Never go against the academia narrative.
Via The College Fix:
Many found it acceptable to be hateful toward me because they perceived me as ‘hateful’
It is difficult to express conservative views as a college student without being called names, attacked personally, or even threatened by peers. I know because I’ve lived it.
The worst came after I appeared on Fox News in May to voice alarm over a new course at my Ivy League institution that deeply criticized Donald Trump while venerating Barack Obama.
“Based on the syllabus it doesn’t seem like a fair conversation,” I said about the new government course offered this past fall at Cornell called “America Confronts the World.” The syllabus accused Trump of xenophobic nationalism while describing Obama as a pragmatic cosmopolitan.
“If I were to walk into the classroom I don’t think I would feel comfortable expressing my views. I am somebody who likes to take a fair stance. I think it’s important that we are critical of the president but we also recognize the good that he’s done. I don’t think that would be encouraged in this class.”
Asked by the Fox News host if there is an overwhelming liberal bias at Cornell, I said yes.
“When you have a professor telling you what is right and what is incorrect rather than having the students decide for themselves, to research beyond the headline and analyze the situation, I think they just take whatever the professor tells them and they are not able to see the indoctrination,” I said.[…]
I had done the interview, not to show support or disagreement with any particular person, but to show the ridiculousness in comparing eight years of Obama’s presidency to the first 100 days of Trump’s term.
While I expected disagreement from many Cornellians for my views, I was mentally and emotionally unprepared for the backlash, name calling, and threats to my physical safety.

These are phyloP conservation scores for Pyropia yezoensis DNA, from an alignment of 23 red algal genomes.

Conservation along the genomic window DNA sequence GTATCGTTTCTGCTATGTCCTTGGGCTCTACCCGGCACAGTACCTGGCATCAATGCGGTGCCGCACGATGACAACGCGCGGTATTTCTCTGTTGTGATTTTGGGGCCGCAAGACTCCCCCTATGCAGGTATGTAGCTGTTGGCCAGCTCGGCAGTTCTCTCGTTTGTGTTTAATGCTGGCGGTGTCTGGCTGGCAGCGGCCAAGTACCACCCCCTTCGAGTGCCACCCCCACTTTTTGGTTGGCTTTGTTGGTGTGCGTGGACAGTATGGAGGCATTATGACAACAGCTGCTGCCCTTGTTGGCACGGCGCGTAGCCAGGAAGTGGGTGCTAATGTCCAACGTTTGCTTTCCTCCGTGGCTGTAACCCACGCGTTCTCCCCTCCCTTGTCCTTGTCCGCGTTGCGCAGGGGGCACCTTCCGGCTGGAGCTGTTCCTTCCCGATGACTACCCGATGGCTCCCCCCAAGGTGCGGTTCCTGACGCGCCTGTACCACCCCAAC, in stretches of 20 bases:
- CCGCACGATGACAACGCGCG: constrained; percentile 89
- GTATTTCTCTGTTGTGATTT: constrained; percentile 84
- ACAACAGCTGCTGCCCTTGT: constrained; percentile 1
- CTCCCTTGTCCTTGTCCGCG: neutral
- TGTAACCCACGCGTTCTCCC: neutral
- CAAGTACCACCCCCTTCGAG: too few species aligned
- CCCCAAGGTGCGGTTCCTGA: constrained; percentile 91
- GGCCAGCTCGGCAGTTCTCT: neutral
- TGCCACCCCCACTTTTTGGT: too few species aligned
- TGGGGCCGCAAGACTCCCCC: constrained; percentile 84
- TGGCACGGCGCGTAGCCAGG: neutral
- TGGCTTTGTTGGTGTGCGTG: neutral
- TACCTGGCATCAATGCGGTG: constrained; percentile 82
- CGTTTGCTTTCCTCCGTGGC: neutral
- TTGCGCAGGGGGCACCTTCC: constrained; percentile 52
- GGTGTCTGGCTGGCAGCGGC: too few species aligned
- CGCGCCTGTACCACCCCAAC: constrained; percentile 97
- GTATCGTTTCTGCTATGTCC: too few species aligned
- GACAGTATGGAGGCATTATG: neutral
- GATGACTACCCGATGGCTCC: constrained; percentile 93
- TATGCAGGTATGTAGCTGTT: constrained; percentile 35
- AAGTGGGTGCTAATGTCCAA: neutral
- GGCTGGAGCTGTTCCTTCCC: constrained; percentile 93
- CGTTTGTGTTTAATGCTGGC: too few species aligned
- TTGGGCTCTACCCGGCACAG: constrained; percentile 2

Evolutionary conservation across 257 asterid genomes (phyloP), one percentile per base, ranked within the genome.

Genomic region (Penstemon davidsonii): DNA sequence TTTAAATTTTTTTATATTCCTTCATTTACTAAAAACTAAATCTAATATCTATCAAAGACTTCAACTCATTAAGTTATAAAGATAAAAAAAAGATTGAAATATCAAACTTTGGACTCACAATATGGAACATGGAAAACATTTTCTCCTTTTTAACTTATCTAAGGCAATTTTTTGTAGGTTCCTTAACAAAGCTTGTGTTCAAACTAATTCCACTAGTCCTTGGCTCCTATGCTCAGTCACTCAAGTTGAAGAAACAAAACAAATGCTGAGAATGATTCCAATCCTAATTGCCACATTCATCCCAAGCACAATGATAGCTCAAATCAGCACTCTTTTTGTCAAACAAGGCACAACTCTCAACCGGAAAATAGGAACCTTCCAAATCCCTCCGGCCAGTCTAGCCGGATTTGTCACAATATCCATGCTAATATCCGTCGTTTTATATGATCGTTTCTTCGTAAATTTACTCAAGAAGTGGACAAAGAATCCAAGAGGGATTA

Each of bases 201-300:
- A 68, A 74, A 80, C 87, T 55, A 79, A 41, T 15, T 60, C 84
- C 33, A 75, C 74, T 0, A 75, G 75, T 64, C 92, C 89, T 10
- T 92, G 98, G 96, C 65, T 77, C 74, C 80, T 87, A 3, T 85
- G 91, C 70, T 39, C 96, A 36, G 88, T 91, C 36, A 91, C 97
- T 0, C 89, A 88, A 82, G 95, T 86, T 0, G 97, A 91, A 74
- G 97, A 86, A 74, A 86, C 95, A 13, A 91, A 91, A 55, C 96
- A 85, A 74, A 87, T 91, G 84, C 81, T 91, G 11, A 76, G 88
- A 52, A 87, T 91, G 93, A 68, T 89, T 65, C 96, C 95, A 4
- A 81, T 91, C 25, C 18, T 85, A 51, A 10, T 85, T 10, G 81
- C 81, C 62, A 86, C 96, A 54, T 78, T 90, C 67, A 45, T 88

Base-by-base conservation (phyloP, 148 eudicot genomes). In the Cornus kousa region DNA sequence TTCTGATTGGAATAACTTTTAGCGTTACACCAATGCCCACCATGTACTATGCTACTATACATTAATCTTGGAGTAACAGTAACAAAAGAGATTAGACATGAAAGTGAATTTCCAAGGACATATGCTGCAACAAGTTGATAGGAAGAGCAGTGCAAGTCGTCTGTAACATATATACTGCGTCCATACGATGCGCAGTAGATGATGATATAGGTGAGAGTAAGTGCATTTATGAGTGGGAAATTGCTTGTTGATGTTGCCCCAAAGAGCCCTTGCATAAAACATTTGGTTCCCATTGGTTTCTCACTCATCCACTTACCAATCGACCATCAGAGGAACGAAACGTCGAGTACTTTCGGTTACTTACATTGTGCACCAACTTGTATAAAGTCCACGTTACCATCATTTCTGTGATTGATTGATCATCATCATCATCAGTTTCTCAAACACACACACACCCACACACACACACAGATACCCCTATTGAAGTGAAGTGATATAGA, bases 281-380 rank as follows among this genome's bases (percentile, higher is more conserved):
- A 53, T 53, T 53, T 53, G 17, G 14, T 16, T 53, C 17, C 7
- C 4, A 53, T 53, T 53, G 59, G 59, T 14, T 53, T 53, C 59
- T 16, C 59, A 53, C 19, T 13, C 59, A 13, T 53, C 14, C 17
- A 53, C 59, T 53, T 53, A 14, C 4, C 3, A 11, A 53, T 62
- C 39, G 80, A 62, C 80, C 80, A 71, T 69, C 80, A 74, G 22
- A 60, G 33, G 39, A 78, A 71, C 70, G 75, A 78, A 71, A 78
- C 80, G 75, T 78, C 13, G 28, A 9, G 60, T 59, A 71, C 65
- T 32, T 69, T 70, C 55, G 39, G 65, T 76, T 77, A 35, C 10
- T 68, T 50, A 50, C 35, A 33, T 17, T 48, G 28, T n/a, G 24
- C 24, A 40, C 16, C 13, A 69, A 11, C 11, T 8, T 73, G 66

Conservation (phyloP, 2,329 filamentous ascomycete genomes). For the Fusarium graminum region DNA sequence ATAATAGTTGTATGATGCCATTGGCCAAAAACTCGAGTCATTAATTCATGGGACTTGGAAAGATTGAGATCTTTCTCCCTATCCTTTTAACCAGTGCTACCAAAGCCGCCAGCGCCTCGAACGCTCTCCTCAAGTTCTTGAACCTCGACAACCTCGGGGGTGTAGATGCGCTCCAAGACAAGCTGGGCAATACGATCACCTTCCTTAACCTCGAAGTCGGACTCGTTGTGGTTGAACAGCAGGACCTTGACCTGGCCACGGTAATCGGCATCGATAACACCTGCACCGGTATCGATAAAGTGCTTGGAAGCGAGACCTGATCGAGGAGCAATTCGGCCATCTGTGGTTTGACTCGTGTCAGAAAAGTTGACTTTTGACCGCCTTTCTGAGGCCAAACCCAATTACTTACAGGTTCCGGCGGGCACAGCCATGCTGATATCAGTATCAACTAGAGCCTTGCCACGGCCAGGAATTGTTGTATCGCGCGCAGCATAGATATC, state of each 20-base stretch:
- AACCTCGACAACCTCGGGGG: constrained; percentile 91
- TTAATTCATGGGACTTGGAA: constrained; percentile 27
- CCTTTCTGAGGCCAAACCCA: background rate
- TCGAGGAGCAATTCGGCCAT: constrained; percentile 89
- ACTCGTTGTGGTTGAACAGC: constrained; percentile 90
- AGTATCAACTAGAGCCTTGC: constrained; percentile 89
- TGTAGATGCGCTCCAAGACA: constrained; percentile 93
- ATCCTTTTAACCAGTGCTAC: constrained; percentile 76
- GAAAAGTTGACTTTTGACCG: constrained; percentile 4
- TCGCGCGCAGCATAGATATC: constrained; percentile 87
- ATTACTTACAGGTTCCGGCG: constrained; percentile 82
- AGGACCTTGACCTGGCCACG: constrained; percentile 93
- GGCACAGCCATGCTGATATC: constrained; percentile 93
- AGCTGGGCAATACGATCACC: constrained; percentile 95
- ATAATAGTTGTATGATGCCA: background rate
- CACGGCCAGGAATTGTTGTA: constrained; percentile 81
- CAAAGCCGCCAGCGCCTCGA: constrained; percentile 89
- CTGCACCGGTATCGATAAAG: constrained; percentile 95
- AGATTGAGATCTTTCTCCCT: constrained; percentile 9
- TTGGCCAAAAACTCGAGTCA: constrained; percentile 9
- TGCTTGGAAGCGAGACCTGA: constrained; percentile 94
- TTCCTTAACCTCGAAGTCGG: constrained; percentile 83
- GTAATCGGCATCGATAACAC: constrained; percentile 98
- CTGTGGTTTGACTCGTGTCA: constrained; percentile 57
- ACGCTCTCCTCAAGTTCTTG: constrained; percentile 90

Some peers called me “hateful” for being critical of the course, even though I never attacked the professor’s character. Others suggested I was bigoted, even though they had never met me.
One threat I received was over Facebook messenger, where someone said that they wanted to hurt me. Considering that Cornell University’s College Republicans president had been physically assaulted right after Trump was elected — shoved to the ground and called a “racist bitch” — threats around here are no joke.
But that wasn’t all.
The Cornell Daily Sun campus newspaper published an article largely critical of my Fox News appearance that also gave the impression conservatives and liberals on campus were against me.
After talking to some people quoted by the Sun, I found that their quotes had been taken out of context and misused in a deceitful way to make it seem as though they were more opposed to what I said.
Some comments from peers on the Sun’s Facebook page about the article referenced “fighting” to defend the professor teaching the controversial course, and I interpreted it as them wanting to physically fight me. In retrospect, perhaps that is not what they meant, but at the time it was an emotionally charged issue. I was apprehensive.